February 2, 2023

Kenney pitches Alberta’s oilsands as the answer to U.S. energy woes


Trans Canada Keystone Oil Pipeline Pumping Station in rural Nebraska on February 16, 2013.
Credit – shannonpatrick17 from Swanton, Nebraska, U.S.A. CC SA 2.0.

Alberta Premier Jason Kenney begins his two-day blitz in Washington today, hoping to push his province as the obvious choice to ease North America’s energy crisis.

Kenney, whose job is on the line back in Alberta after a high-stakes leadership vote by his own Conservative Party that will be revealed Wednesday night, arrived in Washington on Monday.

According to Politico, Kenney is not that concerned about his chances of losing his job; he is wearing his salesman’s hat, pitching Alberta energy to Washington insiders.

On Tuesday, Kenney will be appearing before the Senate Committee on Energy and Natural Resources, to champion his province as a trustworthy source of energy for the U.S.

He was invited by its chair, West Virginia Democrat Joe Manchin, a critical swing vote in the evenly divided Senate, who, just over a month ago, visited Alberta to tour the oil sands and meet with executives and key players in the province’s oil industry.

“It is deeply frustrating to us that we don’t even show up on the radar screen when it comes to [energy] discussions,” Kenney said at a roundtable with journalists, reports CTV News Canada.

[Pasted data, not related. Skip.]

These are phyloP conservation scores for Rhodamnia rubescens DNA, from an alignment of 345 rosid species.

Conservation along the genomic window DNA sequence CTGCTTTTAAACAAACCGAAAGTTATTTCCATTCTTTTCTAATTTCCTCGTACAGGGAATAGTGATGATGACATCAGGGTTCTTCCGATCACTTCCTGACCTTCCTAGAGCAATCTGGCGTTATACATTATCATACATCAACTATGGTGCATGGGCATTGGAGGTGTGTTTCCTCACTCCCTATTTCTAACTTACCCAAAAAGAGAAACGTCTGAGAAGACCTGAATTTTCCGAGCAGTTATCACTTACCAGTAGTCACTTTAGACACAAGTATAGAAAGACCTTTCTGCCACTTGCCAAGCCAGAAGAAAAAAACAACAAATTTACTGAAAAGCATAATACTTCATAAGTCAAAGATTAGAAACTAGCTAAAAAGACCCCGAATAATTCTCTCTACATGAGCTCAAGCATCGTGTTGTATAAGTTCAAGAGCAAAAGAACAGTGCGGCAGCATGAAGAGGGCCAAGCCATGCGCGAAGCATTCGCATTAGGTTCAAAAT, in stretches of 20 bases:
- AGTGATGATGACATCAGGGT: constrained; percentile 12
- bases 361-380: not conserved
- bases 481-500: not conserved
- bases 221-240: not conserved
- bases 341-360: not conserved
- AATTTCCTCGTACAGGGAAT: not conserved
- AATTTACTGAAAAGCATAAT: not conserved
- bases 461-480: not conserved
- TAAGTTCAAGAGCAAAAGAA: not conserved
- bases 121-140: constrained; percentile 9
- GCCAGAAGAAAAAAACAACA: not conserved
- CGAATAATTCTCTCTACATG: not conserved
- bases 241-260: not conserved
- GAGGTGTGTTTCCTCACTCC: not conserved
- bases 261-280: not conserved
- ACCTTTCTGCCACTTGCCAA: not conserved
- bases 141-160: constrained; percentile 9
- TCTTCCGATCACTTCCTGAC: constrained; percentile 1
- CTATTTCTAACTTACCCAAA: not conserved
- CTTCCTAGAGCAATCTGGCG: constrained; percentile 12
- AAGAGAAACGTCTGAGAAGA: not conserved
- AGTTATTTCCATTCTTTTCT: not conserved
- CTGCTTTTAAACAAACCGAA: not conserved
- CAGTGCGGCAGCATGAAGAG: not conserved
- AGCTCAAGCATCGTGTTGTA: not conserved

“If the U.S. is serious about this energy problem, all I’m saying is we’ve got the supply. We just need more infrastructure.”

“Why is the instinct in the [Biden] Administration to call Riyadh, Tehran, and Caracas, and not Calgary? No one has ever given a good answer to that question,” he said.

Oil sands, Fort McMurray, Alberta, Canada. Image – eryn.Richard (CC BY 2.0)

Washington says no to the Keystone XL pipeline

Senator Manchin has played on the fears around inflation and high energy costs brought about by the coronavirus pandemic and more recently, the Russian in=vasion of Ukraine. This line of reasoning has led Manchin to reiterate his call to Biden to revive the Keystone XL Pipeline.

So it is only reasonable that Kenney would consider Manchin an ally in his quest to get the U.S. to buy Canadian oil. Kenney wants to partner with the Biden administration to work on a major pipeline, a successor to the Keystone XL project.

But the fraught political debate has made the idea of building new pipelines a tough sell on both sides of the border. Joe Biden, on his first day in office, revoked a key permit for the KXL pipeline, according to CBC Canada.

In terms of energy policy, “it doesn’t get any more influential,” than the Senate’s energy and natural resources committee, according to Maryscott Greenwood, CEO of the Canadian American Business Council in Washington, who has been helping Alberta prepare for this trip to D.C.

And despite the committee’s bipartisan nature, Republican members have voiced support for Keystone, while almost all the Democrats have opposed it, except for Manchin.

Bottom line? It is still going to be a hard sell, but we will see.